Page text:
Still Processing. Photograph: Ryan Pfluger/The New York Times
The New York Times Wesley Morris and Jenna Wortham are two writers of colour who arent afraid to get real about race and identity. They present this sharp pop-culture pod, where you can expect to hear about everything from bad women on screen to Roseannes Ambien-fuelled Twitter meltdown, the rise of queer pop and what whiteness means on screen in 2018.
HJD If you like this try Keep It
The Scottish standup invites other funny people to discuss their mental health and help remove the stigma that persists. Although subtitled A Cheerful Look at Depression, Calmans guests have varied challenges; in the opening episode of eight, she sits down with Edinburgh-nominated comic Jordan Brookes, who has pure O, a type of OCD that focuses around inner compulsions rather than outward rituals. Kind, raw, pertinent and funny, this is everything a mental health podcast should be.
HJD If you like this try Terrible, Thanks for Asking
A fascinating deep-dive into how vast teams of talented people channel their knowledge of melody, diminished chords and syncopated snares into making truly terrible slush pop. Or, if you prefer, a subtle reminder not to dismiss a Despacito or a Twenty One Pilots out of hand.
GH If you like this try Henry Rollins Henry and Heidi Show
What could be just another pop star reminiscing about Live Lounges and the album campaign lull has turned into its own enlightening entity. This podcast finds musician Jessie Ware sitting in her kitchen with her rambunctious mum, who makes dinner for a new guest each week, from Ed Sheeran to London mayor Sadiq Khan, the latter of whom broke his Ramadan fast to talk about standing for re-election, nightlife in London, crime and chips.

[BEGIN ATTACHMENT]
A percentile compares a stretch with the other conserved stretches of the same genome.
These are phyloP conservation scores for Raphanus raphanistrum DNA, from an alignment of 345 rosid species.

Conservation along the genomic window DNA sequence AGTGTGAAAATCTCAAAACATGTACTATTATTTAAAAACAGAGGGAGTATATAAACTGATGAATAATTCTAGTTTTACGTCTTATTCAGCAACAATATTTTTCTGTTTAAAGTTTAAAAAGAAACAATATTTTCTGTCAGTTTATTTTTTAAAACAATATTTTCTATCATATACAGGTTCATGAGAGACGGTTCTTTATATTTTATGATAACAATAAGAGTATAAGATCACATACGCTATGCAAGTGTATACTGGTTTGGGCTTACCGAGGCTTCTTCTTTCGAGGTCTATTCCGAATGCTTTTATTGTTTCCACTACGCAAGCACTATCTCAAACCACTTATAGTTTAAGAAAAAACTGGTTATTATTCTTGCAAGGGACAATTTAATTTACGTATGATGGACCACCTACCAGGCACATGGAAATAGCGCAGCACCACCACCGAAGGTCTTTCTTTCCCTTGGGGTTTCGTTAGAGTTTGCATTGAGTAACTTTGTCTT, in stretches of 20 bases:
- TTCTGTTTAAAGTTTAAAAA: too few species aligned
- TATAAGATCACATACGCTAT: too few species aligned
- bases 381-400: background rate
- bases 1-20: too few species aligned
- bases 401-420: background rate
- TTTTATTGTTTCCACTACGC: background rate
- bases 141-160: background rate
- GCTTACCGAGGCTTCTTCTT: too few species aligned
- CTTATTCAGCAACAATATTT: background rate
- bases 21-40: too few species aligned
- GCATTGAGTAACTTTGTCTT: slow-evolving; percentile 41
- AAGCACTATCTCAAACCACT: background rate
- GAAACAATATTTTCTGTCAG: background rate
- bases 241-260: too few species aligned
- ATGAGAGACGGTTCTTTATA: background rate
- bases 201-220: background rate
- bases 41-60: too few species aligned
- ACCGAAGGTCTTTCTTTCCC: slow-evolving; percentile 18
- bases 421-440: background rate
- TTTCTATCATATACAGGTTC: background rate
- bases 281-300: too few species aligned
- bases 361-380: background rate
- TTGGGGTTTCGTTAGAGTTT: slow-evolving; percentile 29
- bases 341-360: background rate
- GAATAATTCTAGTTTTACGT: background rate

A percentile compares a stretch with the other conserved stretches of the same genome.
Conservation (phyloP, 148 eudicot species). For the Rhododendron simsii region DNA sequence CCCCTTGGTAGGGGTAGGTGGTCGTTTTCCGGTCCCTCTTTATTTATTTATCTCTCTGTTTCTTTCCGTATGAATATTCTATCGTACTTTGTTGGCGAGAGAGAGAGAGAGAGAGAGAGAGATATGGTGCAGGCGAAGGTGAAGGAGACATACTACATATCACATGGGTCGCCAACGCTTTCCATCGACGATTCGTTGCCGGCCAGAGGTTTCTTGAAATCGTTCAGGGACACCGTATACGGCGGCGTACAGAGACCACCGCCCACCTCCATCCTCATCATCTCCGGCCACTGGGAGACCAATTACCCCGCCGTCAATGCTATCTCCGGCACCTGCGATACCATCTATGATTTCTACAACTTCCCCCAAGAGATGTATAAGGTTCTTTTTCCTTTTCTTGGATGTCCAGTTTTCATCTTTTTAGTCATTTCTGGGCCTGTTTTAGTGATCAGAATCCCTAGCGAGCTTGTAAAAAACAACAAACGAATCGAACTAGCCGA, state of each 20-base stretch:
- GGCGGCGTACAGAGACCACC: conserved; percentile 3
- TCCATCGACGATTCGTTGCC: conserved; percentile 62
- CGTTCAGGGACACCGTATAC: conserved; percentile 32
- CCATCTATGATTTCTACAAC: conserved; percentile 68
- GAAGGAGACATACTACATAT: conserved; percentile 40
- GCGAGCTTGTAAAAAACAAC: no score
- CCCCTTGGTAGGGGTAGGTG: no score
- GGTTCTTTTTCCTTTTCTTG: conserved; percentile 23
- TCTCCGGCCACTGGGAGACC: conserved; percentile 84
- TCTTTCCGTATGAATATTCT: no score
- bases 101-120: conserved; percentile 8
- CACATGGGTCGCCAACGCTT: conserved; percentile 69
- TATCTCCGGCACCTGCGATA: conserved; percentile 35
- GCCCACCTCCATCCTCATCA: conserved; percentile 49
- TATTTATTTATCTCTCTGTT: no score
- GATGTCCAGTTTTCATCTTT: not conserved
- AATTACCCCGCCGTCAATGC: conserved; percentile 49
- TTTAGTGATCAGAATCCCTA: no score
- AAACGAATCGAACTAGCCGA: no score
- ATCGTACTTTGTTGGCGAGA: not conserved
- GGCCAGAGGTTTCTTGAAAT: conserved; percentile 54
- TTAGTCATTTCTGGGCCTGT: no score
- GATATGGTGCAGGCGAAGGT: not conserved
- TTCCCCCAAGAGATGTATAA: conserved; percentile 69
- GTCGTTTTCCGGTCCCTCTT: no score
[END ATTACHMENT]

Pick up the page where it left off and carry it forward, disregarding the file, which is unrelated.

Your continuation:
HG If you like this try Homo Sapiens
The BBCs pop culture offering gets a millennial spin with this factual-but-fun podcast hosted by journalist Hayley Campbell. Zoning in on the biggest pop culture trends and moments of recent history, from One Direction to Drag Race and, er, Come Dine With Me, she and her contributors offer detailed overviews that never feel overly weighty.
HJD If you like this try The High Low
Pop culture explained The Watch
The Ringer the website thats the new home to cult sports writer Bill Simmons bottles his brand of lightly worn- heavy IQ commentary in the same way his old stomping ground Grantland did. Here you can find The Watch, where writers Andy Greenwald and Chris Ryan take the weeks biggest watch/read/listen questions apart, from the Fox-Comcast merger and Black Mirror to Donald Glovers This Is America video.
GH If you like this try Slates Culture Gabfest, The Nerdist
In each 40-45-minute episode, two romantically entwined, often anguished people sit with Esther Perel, Belgian psychotherapist and emotional mastermind, who works through their insecurities. From low libidos to overcoming infidelity, role play and all manners of childhood traumas that might lead to a skewiff love life, the podcast is an essential for nosy or curious types. Season three is set to branch out into family and platonic relationships.
HG If you like this try Death, Sex & Money
Slates grumble-heavy Trumpcast made heavy weather in 2016. In 2018 the genre it spawned has morphed into a kind of horrified Aaarghcast. With a title that recalls Jeff Goldblum turning into The Fly, Chris Hayes explores a question bigger than just the meaning of Trump: just why the entire mass of society, democracy and media seems to be warping and folding beneath us.
GH If you like this try Chapo Trap House
Prolific podcaster Maron pulls in big names, from Barack Obama downwards. His angry preambles are dynamite and he even makes the adverts sound furious. Start with the Jennifer Lawrence episode, in which she out-talks him and is rip-roaring company rather than line-toeing Hollywood ingenue.
HV If you like this try The Joe Rogan Experience
This cinematic exploration is hosted by Karina Longworth, a narrator whose voice drips with old-school glamour and powder-room gossip. Marilyn Monroe gets the three-episode treatment and Joan Crawford enjoys six degrees, while theres a whole string devoted to Charles Manson, with plenty of fresh material.
HV If you like this try Hollywood and Crime